(originally posted 26 Jan 2019)
Good morning all,
I'm passing along here a link to a recent news article about a a new, wearable device for assessing physiological condition. This type of instrument is only made possible through the application of advanced electronics and engineering to health issues, a trend that is only going to increase over time. While these devices are exciting and interesting, remember also that there is risk associated with their use, in the collection/banking of your personal health data, and the need to safeguard one's privacy.
I will occasionally pass along articles of this type during the semester. My purpose in doing so is to help you to become more aware of current physiology and health topics, and also to help you assess how you obtain your science and health news.
Those of us working in science obtain our scientific news, quite often, directly form the original sources: the people conducting the studies and reporting the results. They publish their findings in science journals, or present them at conferences.
Most people do not obtain their news directly, but hear news via secondary sources, such as news releases from scientific organizations, or news stories from the major news outlets. These secondary reports often are then carried by tertiary outlets (smaller/other reporting sources).
Along the way from source to audience, science news is normally distilled (a lot) - much of the detail is excluded or simplified, and the reports often are boiled-down to singular take-home messages, which may (or may not) be good representations of the original work.
When you browse the links that I will forward, or when you access science and health news on your own, I'd encourage you to delve a little bit deeper into them, to read more than just the summaries, and to follow links back to original sources when possible. I'd also encourage you to think a little about the translation of news from source to consumer, and the reputability of the news outlets that you use.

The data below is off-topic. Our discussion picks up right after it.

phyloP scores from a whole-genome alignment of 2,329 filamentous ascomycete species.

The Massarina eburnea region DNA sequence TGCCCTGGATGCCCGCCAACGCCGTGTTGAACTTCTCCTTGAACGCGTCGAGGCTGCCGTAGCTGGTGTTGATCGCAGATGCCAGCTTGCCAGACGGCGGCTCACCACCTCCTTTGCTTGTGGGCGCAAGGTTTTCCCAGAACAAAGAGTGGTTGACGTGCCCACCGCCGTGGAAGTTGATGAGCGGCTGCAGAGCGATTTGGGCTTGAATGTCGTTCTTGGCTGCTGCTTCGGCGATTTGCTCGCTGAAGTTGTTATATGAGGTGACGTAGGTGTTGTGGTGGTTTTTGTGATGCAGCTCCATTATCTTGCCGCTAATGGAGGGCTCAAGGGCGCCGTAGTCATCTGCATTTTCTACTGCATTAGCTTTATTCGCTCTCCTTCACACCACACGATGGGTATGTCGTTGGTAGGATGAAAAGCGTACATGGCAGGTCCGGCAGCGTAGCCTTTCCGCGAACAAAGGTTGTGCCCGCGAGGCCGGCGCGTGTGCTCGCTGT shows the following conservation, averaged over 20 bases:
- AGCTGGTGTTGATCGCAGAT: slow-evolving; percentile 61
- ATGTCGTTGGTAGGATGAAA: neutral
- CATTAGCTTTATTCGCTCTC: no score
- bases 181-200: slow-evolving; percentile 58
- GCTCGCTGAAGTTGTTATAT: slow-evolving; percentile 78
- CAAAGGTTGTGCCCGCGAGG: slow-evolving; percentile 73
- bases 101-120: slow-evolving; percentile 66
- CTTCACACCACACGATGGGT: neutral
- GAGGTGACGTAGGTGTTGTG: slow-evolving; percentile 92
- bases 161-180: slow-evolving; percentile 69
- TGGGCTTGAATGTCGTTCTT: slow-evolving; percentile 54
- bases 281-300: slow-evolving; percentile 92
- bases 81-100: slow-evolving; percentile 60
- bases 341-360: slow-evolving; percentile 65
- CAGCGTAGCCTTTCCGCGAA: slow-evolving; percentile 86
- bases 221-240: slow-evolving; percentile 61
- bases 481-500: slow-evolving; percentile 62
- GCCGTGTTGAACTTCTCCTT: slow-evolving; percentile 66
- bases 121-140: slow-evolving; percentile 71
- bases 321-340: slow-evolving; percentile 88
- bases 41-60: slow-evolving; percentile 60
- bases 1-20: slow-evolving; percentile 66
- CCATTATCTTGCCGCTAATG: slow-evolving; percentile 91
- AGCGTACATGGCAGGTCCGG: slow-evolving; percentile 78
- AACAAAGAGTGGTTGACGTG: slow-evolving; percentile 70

None of these news links that I send you will be represented on our course exams, but I do hope that the material in them makes its way into our physiology conversations. I'm sending this link to both my BIOL 240 lecture and lab sections, so my apologies if you receive this message twice.
This first link is from the New York Times, which provides one of the best (e.g., best funded and most reliable) secondary sources of science and health news. They do limit access to only a handful of free articles each month, so I will use them sparingly.
Have a great weekend -
(originally posted 06 Mar 2018)
Good morning all,
Yesterday, I sent you all a link to a news story about 'doping' in sports, and the controversies revolving around it. That article was a useful introduction to the topic of doping in general, and it focused upon chemical doping, which is the traditional form of the problem.
Our lab topic this week, however, is 'gene doping', which is a related, but more difficult problem.
I'm appending below a few more links that might help bring you up-to-speed on gene doping, in particular. In lab, we'll have a reading and some questions (as usual), but I wanted to give you these reading options in advance. If you get a few minutes, scan a couple of these links - they will help put our in-lab discussion into a broader context. You can also use these readings once we gather for lab, to help with the questions we'll consider.
See you tomorrow -
(originally posted 05 Mar 2018)
Good morning all,
As we prepare for a lab on 'doping' this week, a related news article has crossed my desk this morning:
It is good to see that our topics are relevant and timely!
See you on Wed -
(originally posted 28 Feb 2018)